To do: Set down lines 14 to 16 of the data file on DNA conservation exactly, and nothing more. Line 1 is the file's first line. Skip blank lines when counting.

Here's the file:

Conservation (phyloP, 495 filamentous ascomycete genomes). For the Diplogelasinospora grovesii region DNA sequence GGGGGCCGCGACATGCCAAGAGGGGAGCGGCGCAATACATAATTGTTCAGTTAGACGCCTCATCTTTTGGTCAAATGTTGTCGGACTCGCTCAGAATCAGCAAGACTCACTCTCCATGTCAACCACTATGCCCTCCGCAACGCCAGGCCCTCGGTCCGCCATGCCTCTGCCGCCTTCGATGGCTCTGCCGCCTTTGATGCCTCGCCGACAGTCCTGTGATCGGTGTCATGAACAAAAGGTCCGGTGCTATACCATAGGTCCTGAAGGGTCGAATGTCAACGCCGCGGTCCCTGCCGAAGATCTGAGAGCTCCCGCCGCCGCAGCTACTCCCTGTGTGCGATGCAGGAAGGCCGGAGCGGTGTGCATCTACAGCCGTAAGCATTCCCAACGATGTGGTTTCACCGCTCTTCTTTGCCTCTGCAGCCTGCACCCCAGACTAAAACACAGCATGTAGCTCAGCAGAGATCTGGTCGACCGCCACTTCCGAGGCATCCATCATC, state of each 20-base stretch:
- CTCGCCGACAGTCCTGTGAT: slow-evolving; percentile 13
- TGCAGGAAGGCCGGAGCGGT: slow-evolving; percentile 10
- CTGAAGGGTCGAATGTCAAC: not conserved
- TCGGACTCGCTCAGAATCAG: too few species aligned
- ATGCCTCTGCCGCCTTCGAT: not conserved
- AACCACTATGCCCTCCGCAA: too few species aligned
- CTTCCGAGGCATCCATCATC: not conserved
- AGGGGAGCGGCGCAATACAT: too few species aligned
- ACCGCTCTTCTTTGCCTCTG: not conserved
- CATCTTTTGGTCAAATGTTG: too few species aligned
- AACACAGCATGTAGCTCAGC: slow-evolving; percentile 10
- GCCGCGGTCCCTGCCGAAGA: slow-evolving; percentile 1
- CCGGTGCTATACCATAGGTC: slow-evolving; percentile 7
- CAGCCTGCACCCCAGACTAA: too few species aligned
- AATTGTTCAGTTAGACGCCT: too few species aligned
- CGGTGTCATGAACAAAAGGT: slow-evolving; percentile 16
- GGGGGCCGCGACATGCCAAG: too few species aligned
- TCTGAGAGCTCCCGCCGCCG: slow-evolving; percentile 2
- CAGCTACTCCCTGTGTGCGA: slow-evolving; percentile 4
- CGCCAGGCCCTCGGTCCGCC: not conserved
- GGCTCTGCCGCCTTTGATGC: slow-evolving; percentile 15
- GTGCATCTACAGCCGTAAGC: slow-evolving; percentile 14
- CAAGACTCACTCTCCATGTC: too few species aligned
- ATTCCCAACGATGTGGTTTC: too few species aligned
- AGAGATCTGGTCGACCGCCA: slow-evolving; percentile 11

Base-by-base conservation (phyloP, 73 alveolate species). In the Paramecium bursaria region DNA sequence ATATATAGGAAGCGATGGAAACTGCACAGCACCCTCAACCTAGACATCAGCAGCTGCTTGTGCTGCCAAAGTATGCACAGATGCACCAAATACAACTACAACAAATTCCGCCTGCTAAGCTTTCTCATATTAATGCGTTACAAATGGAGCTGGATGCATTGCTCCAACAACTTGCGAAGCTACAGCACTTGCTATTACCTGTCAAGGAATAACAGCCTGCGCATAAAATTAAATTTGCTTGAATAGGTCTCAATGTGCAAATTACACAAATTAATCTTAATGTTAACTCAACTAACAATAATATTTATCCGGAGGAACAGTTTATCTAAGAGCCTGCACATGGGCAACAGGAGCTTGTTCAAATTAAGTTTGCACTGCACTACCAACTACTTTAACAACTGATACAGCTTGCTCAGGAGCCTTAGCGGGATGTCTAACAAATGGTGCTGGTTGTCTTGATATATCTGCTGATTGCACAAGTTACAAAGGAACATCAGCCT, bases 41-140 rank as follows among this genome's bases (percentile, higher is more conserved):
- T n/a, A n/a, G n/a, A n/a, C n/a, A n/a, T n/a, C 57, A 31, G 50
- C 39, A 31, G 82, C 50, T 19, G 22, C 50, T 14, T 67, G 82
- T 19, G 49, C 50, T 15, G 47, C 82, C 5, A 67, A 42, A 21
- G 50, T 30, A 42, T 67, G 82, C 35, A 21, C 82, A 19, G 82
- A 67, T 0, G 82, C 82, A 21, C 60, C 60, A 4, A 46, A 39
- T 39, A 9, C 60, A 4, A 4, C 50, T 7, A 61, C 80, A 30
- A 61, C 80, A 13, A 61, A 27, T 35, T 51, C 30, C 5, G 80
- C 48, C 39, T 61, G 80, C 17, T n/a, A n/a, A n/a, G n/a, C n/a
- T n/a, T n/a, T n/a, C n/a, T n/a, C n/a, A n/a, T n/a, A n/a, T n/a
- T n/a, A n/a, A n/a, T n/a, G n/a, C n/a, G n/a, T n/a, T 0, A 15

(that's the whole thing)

- CCGGTGCTATACCATAGGTC: slow-evolving; percentile 7
- CAGCCTGCACCCCAGACTAA: too few species aligned
- AATTGTTCAGTTAGACGCCT: too few species aligned